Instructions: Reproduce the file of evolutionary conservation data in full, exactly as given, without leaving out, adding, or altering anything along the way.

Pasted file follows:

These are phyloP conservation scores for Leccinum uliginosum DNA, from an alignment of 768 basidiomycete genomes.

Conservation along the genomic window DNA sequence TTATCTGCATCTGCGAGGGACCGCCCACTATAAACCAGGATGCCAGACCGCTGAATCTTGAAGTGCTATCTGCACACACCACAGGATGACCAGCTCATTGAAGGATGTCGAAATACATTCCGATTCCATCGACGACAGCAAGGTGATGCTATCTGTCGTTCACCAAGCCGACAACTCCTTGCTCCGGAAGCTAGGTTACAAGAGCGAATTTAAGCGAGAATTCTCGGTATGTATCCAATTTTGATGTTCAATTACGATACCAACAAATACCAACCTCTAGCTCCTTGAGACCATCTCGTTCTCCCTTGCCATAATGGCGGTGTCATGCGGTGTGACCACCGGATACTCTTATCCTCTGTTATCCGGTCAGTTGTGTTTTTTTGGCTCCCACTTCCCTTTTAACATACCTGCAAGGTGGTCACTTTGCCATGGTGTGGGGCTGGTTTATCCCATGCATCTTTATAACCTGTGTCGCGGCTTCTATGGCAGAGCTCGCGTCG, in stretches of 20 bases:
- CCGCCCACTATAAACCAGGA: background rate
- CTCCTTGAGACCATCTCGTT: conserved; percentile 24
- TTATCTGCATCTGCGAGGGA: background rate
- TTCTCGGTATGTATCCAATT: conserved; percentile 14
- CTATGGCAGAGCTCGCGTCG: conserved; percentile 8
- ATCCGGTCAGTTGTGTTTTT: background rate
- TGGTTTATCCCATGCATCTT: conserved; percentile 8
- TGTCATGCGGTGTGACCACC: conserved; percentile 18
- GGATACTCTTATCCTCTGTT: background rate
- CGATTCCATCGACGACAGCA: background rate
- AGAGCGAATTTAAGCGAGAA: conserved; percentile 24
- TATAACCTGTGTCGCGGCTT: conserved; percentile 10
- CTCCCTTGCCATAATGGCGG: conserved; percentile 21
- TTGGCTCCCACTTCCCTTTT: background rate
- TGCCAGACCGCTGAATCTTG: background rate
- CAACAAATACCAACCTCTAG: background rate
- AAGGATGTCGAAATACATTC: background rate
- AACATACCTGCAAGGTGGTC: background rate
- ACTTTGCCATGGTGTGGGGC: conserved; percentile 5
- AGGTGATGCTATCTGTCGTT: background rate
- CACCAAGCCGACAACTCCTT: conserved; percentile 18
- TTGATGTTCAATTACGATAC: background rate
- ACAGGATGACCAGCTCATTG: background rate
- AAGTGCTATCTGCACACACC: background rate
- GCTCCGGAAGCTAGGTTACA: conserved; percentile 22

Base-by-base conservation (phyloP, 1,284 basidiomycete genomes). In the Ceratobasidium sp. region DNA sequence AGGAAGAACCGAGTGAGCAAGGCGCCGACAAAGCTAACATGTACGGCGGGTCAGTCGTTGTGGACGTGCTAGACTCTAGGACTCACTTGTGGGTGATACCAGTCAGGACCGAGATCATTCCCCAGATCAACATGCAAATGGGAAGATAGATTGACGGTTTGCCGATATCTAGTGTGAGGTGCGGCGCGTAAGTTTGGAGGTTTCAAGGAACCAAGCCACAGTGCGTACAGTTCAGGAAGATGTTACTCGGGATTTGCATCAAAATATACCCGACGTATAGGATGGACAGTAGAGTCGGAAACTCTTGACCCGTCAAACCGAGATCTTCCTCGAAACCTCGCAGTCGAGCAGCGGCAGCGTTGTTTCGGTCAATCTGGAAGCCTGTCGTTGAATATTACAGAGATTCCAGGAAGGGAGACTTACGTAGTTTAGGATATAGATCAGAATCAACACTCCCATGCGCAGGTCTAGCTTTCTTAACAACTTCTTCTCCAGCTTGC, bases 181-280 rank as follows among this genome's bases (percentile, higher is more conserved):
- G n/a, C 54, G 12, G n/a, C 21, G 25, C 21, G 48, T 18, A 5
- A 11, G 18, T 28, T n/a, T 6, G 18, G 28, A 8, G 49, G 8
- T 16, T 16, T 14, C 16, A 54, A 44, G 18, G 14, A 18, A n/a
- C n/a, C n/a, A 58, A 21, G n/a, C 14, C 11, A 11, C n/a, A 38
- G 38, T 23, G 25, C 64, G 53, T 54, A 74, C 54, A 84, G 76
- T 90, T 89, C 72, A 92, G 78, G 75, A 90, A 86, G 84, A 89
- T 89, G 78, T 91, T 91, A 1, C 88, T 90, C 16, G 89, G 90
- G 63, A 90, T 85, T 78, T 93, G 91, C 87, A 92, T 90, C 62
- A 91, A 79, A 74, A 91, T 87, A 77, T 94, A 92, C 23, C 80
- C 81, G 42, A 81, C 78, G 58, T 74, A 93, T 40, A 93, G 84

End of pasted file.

These are phyloP conservation scores for Leccinum uliginosum DNA, from an alignment of 768 basidiomycete genomes.

Conservation along the genomic window DNA sequence TTATCTGCATCTGCGAGGGACCGCCCACTATAAACCAGGATGCCAGACCGCTGAATCTTGAAGTGCTATCTGCACACACCACAGGATGACCAGCTCATTGAAGGATGTCGAAATACATTCCGATTCCATCGACGACAGCAAGGTGATGCTATCTGTCGTTCACCAAGCCGACAACTCCTTGCTCCGGAAGCTAGGTTACAAGAGCGAATTTAAGCGAGAATTCTCGGTATGTATCCAATTTTGATGTTCAATTACGATACCAACAAATACCAACCTCTAGCTCCTTGAGACCATCTCGTTCTCCCTTGCCATAATGGCGGTGTCATGCGGTGTGACCACCGGATACTCTTATCCTCTGTTATCCGGTCAGTTGTGTTTTTTTGGCTCCCACTTCCCTTTTAACATACCTGCAAGGTGGTCACTTTGCCATGGTGTGGGGCTGGTTTATCCCATGCATCTTTATAACCTGTGTCGCGGCTTCTATGGCAGAGCTCGCGTCG, in stretches of 20 bases:
- CCGCCCACTATAAACCAGGA: background rate
- CTCCTTGAGACCATCTCGTT: conserved; percentile 24
- TTATCTGCATCTGCGAGGGA: background rate
- TTCTCGGTATGTATCCAATT: conserved; percentile 14
- CTATGGCAGAGCTCGCGTCG: conserved; percentile 8
- ATCCGGTCAGTTGTGTTTTT: background rate
- TGGTTTATCCCATGCATCTT: conserved; percentile 8
- TGTCATGCGGTGTGACCACC: conserved; percentile 18
- GGATACTCTTATCCTCTGTT: background rate
- CGATTCCATCGACGACAGCA: background rate
- AGAGCGAATTTAAGCGAGAA: conserved; percentile 24
- TATAACCTGTGTCGCGGCTT: conserved; percentile 10
- CTCCCTTGCCATAATGGCGG: conserved; percentile 21
- TTGGCTCCCACTTCCCTTTT: background rate
- TGCCAGACCGCTGAATCTTG: background rate
- CAACAAATACCAACCTCTAG: background rate
- AAGGATGTCGAAATACATTC: background rate
- AACATACCTGCAAGGTGGTC: background rate
- ACTTTGCCATGGTGTGGGGC: conserved; percentile 5
- AGGTGATGCTATCTGTCGTT: background rate
- CACCAAGCCGACAACTCCTT: conserved; percentile 18
- TTGATGTTCAATTACGATAC: background rate
- ACAGGATGACCAGCTCATTG: background rate
- AAGTGCTATCTGCACACACC: background rate
- GCTCCGGAAGCTAGGTTACA: conserved; percentile 22

Base-by-base conservation (phyloP, 1,284 basidiomycete genomes). In the Ceratobasidium sp. region DNA sequence AGGAAGAACCGAGTGAGCAAGGCGCCGACAAAGCTAACATGTACGGCGGGTCAGTCGTTGTGGACGTGCTAGACTCTAGGACTCACTTGTGGGTGATACCAGTCAGGACCGAGATCATTCCCCAGATCAACATGCAAATGGGAAGATAGATTGACGGTTTGCCGATATCTAGTGTGAGGTGCGGCGCGTAAGTTTGGAGGTTTCAAGGAACCAAGCCACAGTGCGTACAGTTCAGGAAGATGTTACTCGGGATTTGCATCAAAATATACCCGACGTATAGGATGGACAGTAGAGTCGGAAACTCTTGACCCGTCAAACCGAGATCTTCCTCGAAACCTCGCAGTCGAGCAGCGGCAGCGTTGTTTCGGTCAATCTGGAAGCCTGTCGTTGAATATTACAGAGATTCCAGGAAGGGAGACTTACGTAGTTTAGGATATAGATCAGAATCAACACTCCCATGCGCAGGTCTAGCTTTCTTAACAACTTCTTCTCCAGCTTGC, bases 181-280 rank as follows among this genome's bases (percentile, higher is more conserved):
- G n/a, C 54, G 12, G n/a, C 21, G 25, C 21, G 48, T 18, A 5
- A 11, G 18, T 28, T n/a, T 6, G 18, G 28, A 8, G 49, G 8
- T 16, T 16, T 14, C 16, A 54, A 44, G 18, G 14, A 18, A n/a
- C n/a, C n/a, A 58, A 21, G n/a, C 14, C 11, A 11, C n/a, A 38
- G 38, T 23, G 25, C 64, G 53, T 54, A 74, C 54, A 84, G 76
- T 90, T 89, C 72, A 92, G 78, G 75, A 90, A 86, G 84, A 89
- T 89, G 78, T 91, T 91, A 1, C 88, T 90, C 16, G 89, G 90
- G 63, A 90, T 85, T 78, T 93, G 91, C 87, A 92, T 90, C 62
- A 91, A 79, A 74, A 91, T 87, A 77, T 94, A 92, C 23, C 80
- C 81, G 42, A 81, C 78, G 58, T 74, A 93, T 40, A 93, G 84